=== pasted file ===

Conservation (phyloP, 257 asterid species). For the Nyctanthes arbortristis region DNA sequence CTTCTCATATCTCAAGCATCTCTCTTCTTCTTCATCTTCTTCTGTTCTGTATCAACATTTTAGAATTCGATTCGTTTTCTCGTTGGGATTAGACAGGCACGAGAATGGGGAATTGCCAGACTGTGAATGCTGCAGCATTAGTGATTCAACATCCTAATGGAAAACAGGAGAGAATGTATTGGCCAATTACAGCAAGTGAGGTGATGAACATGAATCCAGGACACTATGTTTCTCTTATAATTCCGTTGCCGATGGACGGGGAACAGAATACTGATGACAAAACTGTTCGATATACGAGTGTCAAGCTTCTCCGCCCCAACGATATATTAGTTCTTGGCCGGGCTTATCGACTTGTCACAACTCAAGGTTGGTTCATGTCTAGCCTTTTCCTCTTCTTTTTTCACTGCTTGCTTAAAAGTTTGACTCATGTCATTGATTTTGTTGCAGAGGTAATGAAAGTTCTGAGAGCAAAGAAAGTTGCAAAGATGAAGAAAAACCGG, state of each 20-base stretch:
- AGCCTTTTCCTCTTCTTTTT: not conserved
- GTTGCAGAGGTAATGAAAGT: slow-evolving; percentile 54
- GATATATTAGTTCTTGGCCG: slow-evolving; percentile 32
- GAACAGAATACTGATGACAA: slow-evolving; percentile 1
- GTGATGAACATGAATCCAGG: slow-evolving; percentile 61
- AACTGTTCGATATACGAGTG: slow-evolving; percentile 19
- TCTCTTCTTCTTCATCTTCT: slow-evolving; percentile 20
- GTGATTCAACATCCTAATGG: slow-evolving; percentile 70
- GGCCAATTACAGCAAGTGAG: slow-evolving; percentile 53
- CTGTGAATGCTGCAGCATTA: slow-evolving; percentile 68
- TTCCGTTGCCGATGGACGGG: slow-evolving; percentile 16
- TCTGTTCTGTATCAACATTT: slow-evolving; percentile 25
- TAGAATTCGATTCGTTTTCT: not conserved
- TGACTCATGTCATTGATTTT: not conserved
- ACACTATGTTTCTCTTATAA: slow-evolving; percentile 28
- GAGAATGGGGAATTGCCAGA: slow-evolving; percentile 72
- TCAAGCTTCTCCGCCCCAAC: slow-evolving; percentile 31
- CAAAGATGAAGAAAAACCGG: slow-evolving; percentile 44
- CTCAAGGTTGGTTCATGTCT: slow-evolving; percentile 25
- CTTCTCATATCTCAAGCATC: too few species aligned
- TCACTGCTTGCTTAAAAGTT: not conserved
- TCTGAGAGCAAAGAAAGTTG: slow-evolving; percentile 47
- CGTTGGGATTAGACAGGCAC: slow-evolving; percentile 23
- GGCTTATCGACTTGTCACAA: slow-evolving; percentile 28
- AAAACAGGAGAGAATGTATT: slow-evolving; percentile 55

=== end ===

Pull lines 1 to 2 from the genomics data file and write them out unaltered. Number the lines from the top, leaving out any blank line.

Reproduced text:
Conservation (phyloP, 257 asterid species). For the Nyctanthes arbortristis region DNA sequence CTTCTCATATCTCAAGCATCTCTCTTCTTCTTCATCTTCTTCTGTTCTGTATCAACATTTTAGAATTCGATTCGTTTTCTCGTTGGGATTAGACAGGCACGAGAATGGGGAATTGCCAGACTGTGAATGCTGCAGCATTAGTGATTCAACATCCTAATGGAAAACAGGAGAGAATGTATTGGCCAATTACAGCAAGTGAGGTGATGAACATGAATCCAGGACACTATGTTTCTCTTATAATTCCGTTGCCGATGGACGGGGAACAGAATACTGATGACAAAACTGTTCGATATACGAGTGTCAAGCTTCTCCGCCCCAACGATATATTAGTTCTTGGCCGGGCTTATCGACTTGTCACAACTCAAGGTTGGTTCATGTCTAGCCTTTTCCTCTTCTTTTTTCACTGCTTGCTTAAAAGTTTGACTCATGTCATTGATTTTGTTGCAGAGGTAATGAAAGTTCTGAGAGCAAAGAAAGTTGCAAAGATGAAGAAAAACCGG, state of each 20-base stretch:
- AGCCTTTTCCTCTTCTTTTT: not conserved